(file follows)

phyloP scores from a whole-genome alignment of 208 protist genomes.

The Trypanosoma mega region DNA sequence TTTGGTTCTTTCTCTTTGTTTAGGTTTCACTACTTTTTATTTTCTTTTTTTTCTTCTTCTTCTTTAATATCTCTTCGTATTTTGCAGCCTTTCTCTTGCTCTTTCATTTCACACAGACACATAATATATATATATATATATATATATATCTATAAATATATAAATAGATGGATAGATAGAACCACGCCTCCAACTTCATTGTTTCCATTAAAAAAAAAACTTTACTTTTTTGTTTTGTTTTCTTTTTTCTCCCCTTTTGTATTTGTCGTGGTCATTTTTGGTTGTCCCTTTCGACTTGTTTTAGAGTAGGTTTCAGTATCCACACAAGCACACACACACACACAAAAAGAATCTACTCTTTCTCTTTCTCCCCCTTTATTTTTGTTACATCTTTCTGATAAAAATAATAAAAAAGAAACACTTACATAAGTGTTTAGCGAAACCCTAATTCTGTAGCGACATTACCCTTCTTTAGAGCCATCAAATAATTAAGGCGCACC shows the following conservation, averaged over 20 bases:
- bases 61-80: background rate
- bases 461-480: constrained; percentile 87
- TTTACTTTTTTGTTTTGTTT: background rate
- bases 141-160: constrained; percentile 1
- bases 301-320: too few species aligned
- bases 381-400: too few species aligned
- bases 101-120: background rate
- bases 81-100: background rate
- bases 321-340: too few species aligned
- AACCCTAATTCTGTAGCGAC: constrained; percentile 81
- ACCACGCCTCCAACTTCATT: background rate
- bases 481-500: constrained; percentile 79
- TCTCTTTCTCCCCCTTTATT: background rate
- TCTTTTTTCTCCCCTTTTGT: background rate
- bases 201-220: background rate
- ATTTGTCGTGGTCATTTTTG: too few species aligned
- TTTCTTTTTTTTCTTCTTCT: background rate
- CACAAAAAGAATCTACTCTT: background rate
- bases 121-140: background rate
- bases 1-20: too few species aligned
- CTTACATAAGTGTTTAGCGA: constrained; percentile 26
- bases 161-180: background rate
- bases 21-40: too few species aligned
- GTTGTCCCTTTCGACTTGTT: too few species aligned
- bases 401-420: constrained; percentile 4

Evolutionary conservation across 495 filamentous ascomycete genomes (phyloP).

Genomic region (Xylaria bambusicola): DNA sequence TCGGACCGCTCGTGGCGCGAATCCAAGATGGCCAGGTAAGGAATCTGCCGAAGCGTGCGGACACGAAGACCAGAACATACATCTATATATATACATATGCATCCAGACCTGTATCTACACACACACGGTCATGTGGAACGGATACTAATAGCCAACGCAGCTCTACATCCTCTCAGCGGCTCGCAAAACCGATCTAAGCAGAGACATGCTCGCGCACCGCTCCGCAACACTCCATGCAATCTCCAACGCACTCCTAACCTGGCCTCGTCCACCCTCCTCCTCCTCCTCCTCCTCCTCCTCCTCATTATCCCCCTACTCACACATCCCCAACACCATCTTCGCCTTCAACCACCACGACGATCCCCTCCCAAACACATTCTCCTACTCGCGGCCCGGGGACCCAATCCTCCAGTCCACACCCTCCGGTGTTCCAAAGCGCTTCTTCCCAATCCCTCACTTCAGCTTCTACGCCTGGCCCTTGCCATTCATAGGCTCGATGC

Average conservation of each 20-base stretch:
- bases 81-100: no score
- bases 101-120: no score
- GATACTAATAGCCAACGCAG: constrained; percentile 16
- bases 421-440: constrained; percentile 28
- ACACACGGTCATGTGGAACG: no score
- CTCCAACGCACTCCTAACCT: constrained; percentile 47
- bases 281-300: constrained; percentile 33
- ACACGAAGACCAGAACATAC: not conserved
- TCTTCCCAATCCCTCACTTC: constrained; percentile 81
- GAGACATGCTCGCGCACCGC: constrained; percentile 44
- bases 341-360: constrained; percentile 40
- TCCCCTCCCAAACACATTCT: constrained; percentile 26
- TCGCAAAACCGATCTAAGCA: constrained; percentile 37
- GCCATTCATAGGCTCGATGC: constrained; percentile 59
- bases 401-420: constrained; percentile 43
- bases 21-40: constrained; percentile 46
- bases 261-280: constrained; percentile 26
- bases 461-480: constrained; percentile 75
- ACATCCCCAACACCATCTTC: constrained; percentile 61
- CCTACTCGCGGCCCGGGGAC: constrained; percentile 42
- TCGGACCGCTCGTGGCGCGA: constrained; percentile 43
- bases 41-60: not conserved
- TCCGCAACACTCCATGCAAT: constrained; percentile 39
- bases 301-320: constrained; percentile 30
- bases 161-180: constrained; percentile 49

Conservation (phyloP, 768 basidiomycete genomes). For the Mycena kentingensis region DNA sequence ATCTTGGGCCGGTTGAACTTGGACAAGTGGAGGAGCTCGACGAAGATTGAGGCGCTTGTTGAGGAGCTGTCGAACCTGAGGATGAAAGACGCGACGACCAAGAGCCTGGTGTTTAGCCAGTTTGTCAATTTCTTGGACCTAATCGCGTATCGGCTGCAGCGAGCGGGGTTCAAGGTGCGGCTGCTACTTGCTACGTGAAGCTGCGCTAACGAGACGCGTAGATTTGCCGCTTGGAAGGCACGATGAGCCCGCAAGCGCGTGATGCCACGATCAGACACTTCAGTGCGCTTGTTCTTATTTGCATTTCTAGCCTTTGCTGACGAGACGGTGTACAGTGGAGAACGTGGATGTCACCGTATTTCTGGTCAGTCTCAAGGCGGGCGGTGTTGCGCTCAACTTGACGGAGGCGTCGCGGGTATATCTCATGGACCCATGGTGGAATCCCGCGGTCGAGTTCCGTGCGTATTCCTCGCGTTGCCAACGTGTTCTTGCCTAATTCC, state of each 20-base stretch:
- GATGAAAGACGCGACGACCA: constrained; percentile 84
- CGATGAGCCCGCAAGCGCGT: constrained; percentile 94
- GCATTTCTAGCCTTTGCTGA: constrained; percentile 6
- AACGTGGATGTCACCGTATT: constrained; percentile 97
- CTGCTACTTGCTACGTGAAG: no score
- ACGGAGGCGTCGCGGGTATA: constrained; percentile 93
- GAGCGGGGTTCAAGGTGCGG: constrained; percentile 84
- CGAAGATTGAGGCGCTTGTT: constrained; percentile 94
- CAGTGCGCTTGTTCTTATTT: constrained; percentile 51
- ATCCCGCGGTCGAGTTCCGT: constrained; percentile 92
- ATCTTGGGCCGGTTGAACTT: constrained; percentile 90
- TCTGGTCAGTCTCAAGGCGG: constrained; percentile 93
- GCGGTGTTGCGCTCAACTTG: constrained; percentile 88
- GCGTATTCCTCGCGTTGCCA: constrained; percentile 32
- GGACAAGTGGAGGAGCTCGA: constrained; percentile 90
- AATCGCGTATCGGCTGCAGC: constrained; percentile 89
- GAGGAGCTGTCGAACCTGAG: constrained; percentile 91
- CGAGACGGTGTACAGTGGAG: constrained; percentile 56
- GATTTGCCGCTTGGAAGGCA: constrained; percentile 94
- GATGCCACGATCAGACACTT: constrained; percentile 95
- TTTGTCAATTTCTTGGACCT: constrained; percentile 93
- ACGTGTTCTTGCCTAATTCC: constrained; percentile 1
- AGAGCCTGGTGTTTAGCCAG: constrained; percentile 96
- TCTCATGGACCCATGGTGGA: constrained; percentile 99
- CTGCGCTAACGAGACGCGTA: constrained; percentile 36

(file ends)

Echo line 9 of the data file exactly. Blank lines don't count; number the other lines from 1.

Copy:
- bases 101-120: background rate